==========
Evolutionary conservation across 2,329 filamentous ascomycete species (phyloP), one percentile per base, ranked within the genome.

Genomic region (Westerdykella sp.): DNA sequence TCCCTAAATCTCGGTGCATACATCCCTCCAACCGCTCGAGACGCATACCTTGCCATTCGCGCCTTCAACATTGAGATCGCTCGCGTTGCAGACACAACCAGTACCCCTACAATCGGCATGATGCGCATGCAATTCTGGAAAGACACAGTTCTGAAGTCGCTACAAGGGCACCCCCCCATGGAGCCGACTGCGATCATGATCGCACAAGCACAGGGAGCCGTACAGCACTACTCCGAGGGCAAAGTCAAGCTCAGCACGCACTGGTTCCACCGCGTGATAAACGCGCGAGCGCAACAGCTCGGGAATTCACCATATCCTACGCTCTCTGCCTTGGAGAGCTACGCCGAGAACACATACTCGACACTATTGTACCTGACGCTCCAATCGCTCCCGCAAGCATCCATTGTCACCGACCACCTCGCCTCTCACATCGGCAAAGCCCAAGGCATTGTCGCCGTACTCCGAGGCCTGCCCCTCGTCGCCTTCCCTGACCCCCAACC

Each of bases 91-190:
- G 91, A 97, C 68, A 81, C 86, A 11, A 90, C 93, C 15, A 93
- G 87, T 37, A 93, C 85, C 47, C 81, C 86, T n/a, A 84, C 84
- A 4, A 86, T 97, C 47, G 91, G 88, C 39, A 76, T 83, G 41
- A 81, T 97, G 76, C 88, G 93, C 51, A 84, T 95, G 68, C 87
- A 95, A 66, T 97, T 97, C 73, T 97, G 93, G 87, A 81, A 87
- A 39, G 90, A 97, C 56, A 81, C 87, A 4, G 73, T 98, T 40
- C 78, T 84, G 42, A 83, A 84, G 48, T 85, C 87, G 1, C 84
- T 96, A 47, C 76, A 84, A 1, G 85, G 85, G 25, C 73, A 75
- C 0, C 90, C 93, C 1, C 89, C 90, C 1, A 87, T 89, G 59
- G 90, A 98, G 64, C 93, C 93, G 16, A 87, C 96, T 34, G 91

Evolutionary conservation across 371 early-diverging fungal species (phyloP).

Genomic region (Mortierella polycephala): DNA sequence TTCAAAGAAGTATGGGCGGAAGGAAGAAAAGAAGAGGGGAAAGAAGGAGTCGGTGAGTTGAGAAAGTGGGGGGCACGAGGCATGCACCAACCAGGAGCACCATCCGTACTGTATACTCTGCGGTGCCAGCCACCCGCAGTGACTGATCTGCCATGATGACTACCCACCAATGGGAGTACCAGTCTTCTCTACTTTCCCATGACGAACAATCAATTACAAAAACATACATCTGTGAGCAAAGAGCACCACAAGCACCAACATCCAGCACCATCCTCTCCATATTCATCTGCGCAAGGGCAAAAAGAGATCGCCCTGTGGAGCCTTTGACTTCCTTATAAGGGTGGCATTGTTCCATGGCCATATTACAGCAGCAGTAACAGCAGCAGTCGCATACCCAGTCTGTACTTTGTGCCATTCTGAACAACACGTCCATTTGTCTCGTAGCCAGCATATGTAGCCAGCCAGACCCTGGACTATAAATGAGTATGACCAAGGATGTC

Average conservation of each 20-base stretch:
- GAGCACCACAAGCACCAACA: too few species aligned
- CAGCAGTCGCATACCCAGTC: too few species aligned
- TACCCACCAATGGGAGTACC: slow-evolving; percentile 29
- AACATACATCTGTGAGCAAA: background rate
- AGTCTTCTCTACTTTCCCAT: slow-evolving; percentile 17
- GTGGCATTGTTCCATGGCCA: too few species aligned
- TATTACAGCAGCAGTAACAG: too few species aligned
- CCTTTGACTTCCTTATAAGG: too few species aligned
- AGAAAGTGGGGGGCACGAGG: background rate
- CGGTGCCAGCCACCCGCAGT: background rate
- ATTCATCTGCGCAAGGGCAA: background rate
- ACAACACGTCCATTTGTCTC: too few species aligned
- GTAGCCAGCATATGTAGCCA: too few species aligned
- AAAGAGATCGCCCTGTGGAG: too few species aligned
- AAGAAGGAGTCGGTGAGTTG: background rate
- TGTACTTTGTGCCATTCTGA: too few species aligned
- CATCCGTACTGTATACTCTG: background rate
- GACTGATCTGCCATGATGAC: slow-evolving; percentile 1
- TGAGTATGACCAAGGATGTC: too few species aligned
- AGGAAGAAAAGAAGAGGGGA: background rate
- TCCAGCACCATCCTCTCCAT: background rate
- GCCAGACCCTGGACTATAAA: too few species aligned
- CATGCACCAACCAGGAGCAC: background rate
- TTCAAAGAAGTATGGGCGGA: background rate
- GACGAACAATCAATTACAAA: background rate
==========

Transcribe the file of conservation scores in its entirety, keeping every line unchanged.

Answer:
Evolutionary conservation across 2,329 filamentous ascomycete species (phyloP), one percentile per base, ranked within the genome.

Genomic region (Westerdykella sp.): DNA sequence TCCCTAAATCTCGGTGCATACATCCCTCCAACCGCTCGAGACGCATACCTTGCCATTCGCGCCTTCAACATTGAGATCGCTCGCGTTGCAGACACAACCAGTACCCCTACAATCGGCATGATGCGCATGCAATTCTGGAAAGACACAGTTCTGAAGTCGCTACAAGGGCACCCCCCCATGGAGCCGACTGCGATCATGATCGCACAAGCACAGGGAGCCGTACAGCACTACTCCGAGGGCAAAGTCAAGCTCAGCACGCACTGGTTCCACCGCGTGATAAACGCGCGAGCGCAACAGCTCGGGAATTCACCATATCCTACGCTCTCTGCCTTGGAGAGCTACGCCGAGAACACATACTCGACACTATTGTACCTGACGCTCCAATCGCTCCCGCAAGCATCCATTGTCACCGACCACCTCGCCTCTCACATCGGCAAAGCCCAAGGCATTGTCGCCGTACTCCGAGGCCTGCCCCTCGTCGCCTTCCCTGACCCCCAACC

Each of bases 91-190:
- G 91, A 97, C 68, A 81, C 86, A 11, A 90, C 93, C 15, A 93
- G 87, T 37, A 93, C 85, C 47, C 81, C 86, T n/a, A 84, C 84
- A 4, A 86, T 97, C 47, G 91, G 88, C 39, A 76, T 83, G 41
- A 81, T 97, G 76, C 88, G 93, C 51, A 84, T 95, G 68, C 87
- A 95, A 66, T 97, T 97, C 73, T 97, G 93, G 87, A 81, A 87
- A 39, G 90, A 97, C 56, A 81, C 87, A 4, G 73, T 98, T 40
- C 78, T 84, G 42, A 83, A 84, G 48, T 85, C 87, G 1, C 84
- T 96, A 47, C 76, A 84, A 1, G 85, G 85, G 25, C 73, A 75
- C 0, C 90, C 93, C 1, C 89, C 90, C 1, A 87, T 89, G 59
- G 90, A 98, G 64, C 93, C 93, G 16, A 87, C 96, T 34, G 91

Evolutionary conservation across 371 early-diverging fungal species (phyloP).

Genomic region (Mortierella polycephala): DNA sequence TTCAAAGAAGTATGGGCGGAAGGAAGAAAAGAAGAGGGGAAAGAAGGAGTCGGTGAGTTGAGAAAGTGGGGGGCACGAGGCATGCACCAACCAGGAGCACCATCCGTACTGTATACTCTGCGGTGCCAGCCACCCGCAGTGACTGATCTGCCATGATGACTACCCACCAATGGGAGTACCAGTCTTCTCTACTTTCCCATGACGAACAATCAATTACAAAAACATACATCTGTGAGCAAAGAGCACCACAAGCACCAACATCCAGCACCATCCTCTCCATATTCATCTGCGCAAGGGCAAAAAGAGATCGCCCTGTGGAGCCTTTGACTTCCTTATAAGGGTGGCATTGTTCCATGGCCATATTACAGCAGCAGTAACAGCAGCAGTCGCATACCCAGTCTGTACTTTGTGCCATTCTGAACAACACGTCCATTTGTCTCGTAGCCAGCATATGTAGCCAGCCAGACCCTGGACTATAAATGAGTATGACCAAGGATGTC

Average conservation of each 20-base stretch:
- GAGCACCACAAGCACCAACA: too few species aligned
- CAGCAGTCGCATACCCAGTC: too few species aligned
- TACCCACCAATGGGAGTACC: slow-evolving; percentile 29
- AACATACATCTGTGAGCAAA: background rate
- AGTCTTCTCTACTTTCCCAT: slow-evolving; percentile 17
- GTGGCATTGTTCCATGGCCA: too few species aligned
- TATTACAGCAGCAGTAACAG: too few species aligned
- CCTTTGACTTCCTTATAAGG: too few species aligned
- AGAAAGTGGGGGGCACGAGG: background rate
- CGGTGCCAGCCACCCGCAGT: background rate
- ATTCATCTGCGCAAGGGCAA: background rate
- ACAACACGTCCATTTGTCTC: too few species aligned
- GTAGCCAGCATATGTAGCCA: too few species aligned
- AAAGAGATCGCCCTGTGGAG: too few species aligned
- AAGAAGGAGTCGGTGAGTTG: background rate
- TGTACTTTGTGCCATTCTGA: too few species aligned
- CATCCGTACTGTATACTCTG: background rate
- GACTGATCTGCCATGATGAC: slow-evolving; percentile 1
- TGAGTATGACCAAGGATGTC: too few species aligned
- AGGAAGAAAAGAAGAGGGGA: background rate
- TCCAGCACCATCCTCTCCAT: background rate
- GCCAGACCCTGGACTATAAA: too few species aligned
- CATGCACCAACCAGGAGCAC: background rate
- TTCAAAGAAGTATGGGCGGA: background rate
- GACGAACAATCAATTACAAA: background rate